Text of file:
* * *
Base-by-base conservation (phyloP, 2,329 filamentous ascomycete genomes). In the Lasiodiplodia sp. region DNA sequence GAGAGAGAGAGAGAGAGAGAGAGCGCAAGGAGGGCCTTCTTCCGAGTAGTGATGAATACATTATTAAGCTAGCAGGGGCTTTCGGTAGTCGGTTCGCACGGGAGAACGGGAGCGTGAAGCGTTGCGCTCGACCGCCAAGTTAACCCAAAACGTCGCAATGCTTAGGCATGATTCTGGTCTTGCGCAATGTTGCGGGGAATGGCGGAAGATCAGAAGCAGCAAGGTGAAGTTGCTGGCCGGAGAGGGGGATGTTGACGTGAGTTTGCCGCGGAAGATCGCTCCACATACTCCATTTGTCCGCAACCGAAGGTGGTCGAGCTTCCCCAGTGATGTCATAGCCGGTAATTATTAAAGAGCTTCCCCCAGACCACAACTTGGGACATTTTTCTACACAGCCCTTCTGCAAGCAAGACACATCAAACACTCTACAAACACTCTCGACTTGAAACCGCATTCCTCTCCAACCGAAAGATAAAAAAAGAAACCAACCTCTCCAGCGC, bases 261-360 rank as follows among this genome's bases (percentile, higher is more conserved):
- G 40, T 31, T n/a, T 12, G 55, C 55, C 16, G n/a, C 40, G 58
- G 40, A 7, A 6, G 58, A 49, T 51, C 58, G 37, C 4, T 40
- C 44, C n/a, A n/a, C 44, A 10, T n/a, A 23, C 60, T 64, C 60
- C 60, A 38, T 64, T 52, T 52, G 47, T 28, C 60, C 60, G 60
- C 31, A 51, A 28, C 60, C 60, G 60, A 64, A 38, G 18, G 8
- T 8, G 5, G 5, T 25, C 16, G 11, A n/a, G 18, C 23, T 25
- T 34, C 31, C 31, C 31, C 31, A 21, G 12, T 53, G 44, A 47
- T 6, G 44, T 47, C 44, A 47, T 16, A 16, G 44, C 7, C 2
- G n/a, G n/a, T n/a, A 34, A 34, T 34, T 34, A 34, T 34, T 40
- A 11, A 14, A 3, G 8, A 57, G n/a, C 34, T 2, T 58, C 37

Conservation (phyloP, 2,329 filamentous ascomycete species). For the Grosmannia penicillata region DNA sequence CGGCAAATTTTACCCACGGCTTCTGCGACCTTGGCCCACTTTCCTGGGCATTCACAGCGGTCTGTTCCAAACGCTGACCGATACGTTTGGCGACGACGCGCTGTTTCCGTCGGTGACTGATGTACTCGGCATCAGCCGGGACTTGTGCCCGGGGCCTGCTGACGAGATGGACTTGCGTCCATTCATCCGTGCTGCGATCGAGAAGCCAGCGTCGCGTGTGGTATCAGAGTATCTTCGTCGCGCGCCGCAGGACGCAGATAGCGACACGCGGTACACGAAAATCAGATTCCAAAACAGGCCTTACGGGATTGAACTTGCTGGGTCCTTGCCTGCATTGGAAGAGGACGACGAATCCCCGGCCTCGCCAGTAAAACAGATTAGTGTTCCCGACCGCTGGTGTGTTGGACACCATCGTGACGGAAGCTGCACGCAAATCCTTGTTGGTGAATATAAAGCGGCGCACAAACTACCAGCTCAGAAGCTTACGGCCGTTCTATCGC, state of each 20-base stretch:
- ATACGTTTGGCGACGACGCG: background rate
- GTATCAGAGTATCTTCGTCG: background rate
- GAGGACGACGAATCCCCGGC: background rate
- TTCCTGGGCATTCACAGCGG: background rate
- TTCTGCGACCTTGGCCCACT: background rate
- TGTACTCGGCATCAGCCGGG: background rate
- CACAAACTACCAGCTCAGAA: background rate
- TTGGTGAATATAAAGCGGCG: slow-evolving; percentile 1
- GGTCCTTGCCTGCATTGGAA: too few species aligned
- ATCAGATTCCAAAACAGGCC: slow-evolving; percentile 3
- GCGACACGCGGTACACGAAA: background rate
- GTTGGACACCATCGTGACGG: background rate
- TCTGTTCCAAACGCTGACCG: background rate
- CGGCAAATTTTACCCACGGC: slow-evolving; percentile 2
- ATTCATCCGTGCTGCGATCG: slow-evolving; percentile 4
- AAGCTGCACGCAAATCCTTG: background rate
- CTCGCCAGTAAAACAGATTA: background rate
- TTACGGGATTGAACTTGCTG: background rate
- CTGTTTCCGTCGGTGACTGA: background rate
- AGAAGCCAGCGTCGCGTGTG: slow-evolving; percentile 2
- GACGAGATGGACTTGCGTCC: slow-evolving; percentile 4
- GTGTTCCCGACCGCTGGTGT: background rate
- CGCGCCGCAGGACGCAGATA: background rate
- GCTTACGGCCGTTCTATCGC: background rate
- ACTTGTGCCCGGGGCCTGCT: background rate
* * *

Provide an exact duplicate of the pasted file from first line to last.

Base-by-base conservation (phyloP, 2,329 filamentous ascomycete genomes). In the Lasiodiplodia sp. region DNA sequence GAGAGAGAGAGAGAGAGAGAGAGCGCAAGGAGGGCCTTCTTCCGAGTAGTGATGAATACATTATTAAGCTAGCAGGGGCTTTCGGTAGTCGGTTCGCACGGGAGAACGGGAGCGTGAAGCGTTGCGCTCGACCGCCAAGTTAACCCAAAACGTCGCAATGCTTAGGCATGATTCTGGTCTTGCGCAATGTTGCGGGGAATGGCGGAAGATCAGAAGCAGCAAGGTGAAGTTGCTGGCCGGAGAGGGGGATGTTGACGTGAGTTTGCCGCGGAAGATCGCTCCACATACTCCATTTGTCCGCAACCGAAGGTGGTCGAGCTTCCCCAGTGATGTCATAGCCGGTAATTATTAAAGAGCTTCCCCCAGACCACAACTTGGGACATTTTTCTACACAGCCCTTCTGCAAGCAAGACACATCAAACACTCTACAAACACTCTCGACTTGAAACCGCATTCCTCTCCAACCGAAAGATAAAAAAAGAAACCAACCTCTCCAGCGC, bases 261-360 rank as follows among this genome's bases (percentile, higher is more conserved):
- G 40, T 31, T n/a, T 12, G 55, C 55, C 16, G n/a, C 40, G 58
- G 40, A 7, A 6, G 58, A 49, T 51, C 58, G 37, C 4, T 40
- C 44, C n/a, A n/a, C 44, A 10, T n/a, A 23, C 60, T 64, C 60
- C 60, A 38, T 64, T 52, T 52, G 47, T 28, C 60, C 60, G 60
- C 31, A 51, A 28, C 60, C 60, G 60, A 64, A 38, G 18, G 8
- T 8, G 5, G 5, T 25, C 16, G 11, A n/a, G 18, C 23, T 25
- T 34, C 31, C 31, C 31, C 31, A 21, G 12, T 53, G 44, A 47
- T 6, G 44, T 47, C 44, A 47, T 16, A 16, G 44, C 7, C 2
- G n/a, G n/a, T n/a, A 34, A 34, T 34, T 34, A 34, T 34, T 40
- A 11, A 14, A 3, G 8, A 57, G n/a, C 34, T 2, T 58, C 37

Conservation (phyloP, 2,329 filamentous ascomycete species). For the Grosmannia penicillata region DNA sequence CGGCAAATTTTACCCACGGCTTCTGCGACCTTGGCCCACTTTCCTGGGCATTCACAGCGGTCTGTTCCAAACGCTGACCGATACGTTTGGCGACGACGCGCTGTTTCCGTCGGTGACTGATGTACTCGGCATCAGCCGGGACTTGTGCCCGGGGCCTGCTGACGAGATGGACTTGCGTCCATTCATCCGTGCTGCGATCGAGAAGCCAGCGTCGCGTGTGGTATCAGAGTATCTTCGTCGCGCGCCGCAGGACGCAGATAGCGACACGCGGTACACGAAAATCAGATTCCAAAACAGGCCTTACGGGATTGAACTTGCTGGGTCCTTGCCTGCATTGGAAGAGGACGACGAATCCCCGGCCTCGCCAGTAAAACAGATTAGTGTTCCCGACCGCTGGTGTGTTGGACACCATCGTGACGGAAGCTGCACGCAAATCCTTGTTGGTGAATATAAAGCGGCGCACAAACTACCAGCTCAGAAGCTTACGGCCGTTCTATCGC, state of each 20-base stretch:
- ATACGTTTGGCGACGACGCG: background rate
- GTATCAGAGTATCTTCGTCG: background rate
- GAGGACGACGAATCCCCGGC: background rate
- TTCCTGGGCATTCACAGCGG: background rate
- TTCTGCGACCTTGGCCCACT: background rate
- TGTACTCGGCATCAGCCGGG: background rate
- CACAAACTACCAGCTCAGAA: background rate
- TTGGTGAATATAAAGCGGCG: slow-evolving; percentile 1
- GGTCCTTGCCTGCATTGGAA: too few species aligned
- ATCAGATTCCAAAACAGGCC: slow-evolving; percentile 3
- GCGACACGCGGTACACGAAA: background rate
- GTTGGACACCATCGTGACGG: background rate
- TCTGTTCCAAACGCTGACCG: background rate
- CGGCAAATTTTACCCACGGC: slow-evolving; percentile 2
- ATTCATCCGTGCTGCGATCG: slow-evolving; percentile 4
- AAGCTGCACGCAAATCCTTG: background rate
- CTCGCCAGTAAAACAGATTA: background rate
- TTACGGGATTGAACTTGCTG: background rate
- CTGTTTCCGTCGGTGACTGA: background rate
- AGAAGCCAGCGTCGCGTGTG: slow-evolving; percentile 2
- GACGAGATGGACTTGCGTCC: slow-evolving; percentile 4
- GTGTTCCCGACCGCTGGTGT: background rate
- CGCGCCGCAGGACGCAGATA: background rate
- GCTTACGGCCGTTCTATCGC: background rate
- ACTTGTGCCCGGGGCCTGCT: background rate